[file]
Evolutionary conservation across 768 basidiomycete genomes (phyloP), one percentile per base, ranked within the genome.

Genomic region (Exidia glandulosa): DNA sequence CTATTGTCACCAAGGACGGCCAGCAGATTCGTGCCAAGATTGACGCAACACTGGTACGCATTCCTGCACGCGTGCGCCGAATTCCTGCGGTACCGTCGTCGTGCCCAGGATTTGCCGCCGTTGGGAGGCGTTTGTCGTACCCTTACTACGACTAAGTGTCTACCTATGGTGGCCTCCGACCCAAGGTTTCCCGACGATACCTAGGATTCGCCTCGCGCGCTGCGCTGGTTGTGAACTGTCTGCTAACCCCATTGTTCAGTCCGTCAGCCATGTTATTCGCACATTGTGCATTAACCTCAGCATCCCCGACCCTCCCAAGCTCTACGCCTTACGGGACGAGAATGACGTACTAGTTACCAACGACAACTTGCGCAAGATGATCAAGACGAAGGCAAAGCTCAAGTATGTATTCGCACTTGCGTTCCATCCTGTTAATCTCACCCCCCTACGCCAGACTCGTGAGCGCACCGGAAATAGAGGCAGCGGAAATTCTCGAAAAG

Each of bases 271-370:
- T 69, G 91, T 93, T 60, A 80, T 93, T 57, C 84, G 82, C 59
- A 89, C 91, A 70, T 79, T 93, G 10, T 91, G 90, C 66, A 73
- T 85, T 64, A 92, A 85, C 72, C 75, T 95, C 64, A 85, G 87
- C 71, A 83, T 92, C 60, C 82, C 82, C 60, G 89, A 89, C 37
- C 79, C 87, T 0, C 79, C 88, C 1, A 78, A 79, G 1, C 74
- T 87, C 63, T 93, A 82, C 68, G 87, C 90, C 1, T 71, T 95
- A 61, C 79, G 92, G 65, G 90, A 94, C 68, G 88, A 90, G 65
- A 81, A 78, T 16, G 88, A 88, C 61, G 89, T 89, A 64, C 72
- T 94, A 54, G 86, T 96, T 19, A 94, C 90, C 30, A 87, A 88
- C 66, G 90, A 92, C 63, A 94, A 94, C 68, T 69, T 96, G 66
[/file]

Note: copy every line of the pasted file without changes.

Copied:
Evolutionary conservation across 768 basidiomycete genomes (phyloP), one percentile per base, ranked within the genome.

Genomic region (Exidia glandulosa): DNA sequence CTATTGTCACCAAGGACGGCCAGCAGATTCGTGCCAAGATTGACGCAACACTGGTACGCATTCCTGCACGCGTGCGCCGAATTCCTGCGGTACCGTCGTCGTGCCCAGGATTTGCCGCCGTTGGGAGGCGTTTGTCGTACCCTTACTACGACTAAGTGTCTACCTATGGTGGCCTCCGACCCAAGGTTTCCCGACGATACCTAGGATTCGCCTCGCGCGCTGCGCTGGTTGTGAACTGTCTGCTAACCCCATTGTTCAGTCCGTCAGCCATGTTATTCGCACATTGTGCATTAACCTCAGCATCCCCGACCCTCCCAAGCTCTACGCCTTACGGGACGAGAATGACGTACTAGTTACCAACGACAACTTGCGCAAGATGATCAAGACGAAGGCAAAGCTCAAGTATGTATTCGCACTTGCGTTCCATCCTGTTAATCTCACCCCCCTACGCCAGACTCGTGAGCGCACCGGAAATAGAGGCAGCGGAAATTCTCGAAAAG

Each of bases 271-370:
- T 69, G 91, T 93, T 60, A 80, T 93, T 57, C 84, G 82, C 59
- A 89, C 91, A 70, T 79, T 93, G 10, T 91, G 90, C 66, A 73
- T 85, T 64, A 92, A 85, C 72, C 75, T 95, C 64, A 85, G 87
- C 71, A 83, T 92, C 60, C 82, C 82, C 60, G 89, A 89, C 37
- C 79, C 87, T 0, C 79, C 88, C 1, A 78, A 79, G 1, C 74
- T 87, C 63, T 93, A 82, C 68, G 87, C 90, C 1, T 71, T 95
- A 61, C 79, G 92, G 65, G 90, A 94, C 68, G 88, A 90, G 65
- A 81, A 78, T 16, G 88, A 88, C 61, G 89, T 89, A 64, C 72
- T 94, A 54, G 86, T 96, T 19, A 94, C 90, C 30, A 87, A 88
- C 66, G 90, A 92, C 63, A 94, A 94, C 68, T 69, T 96, G 66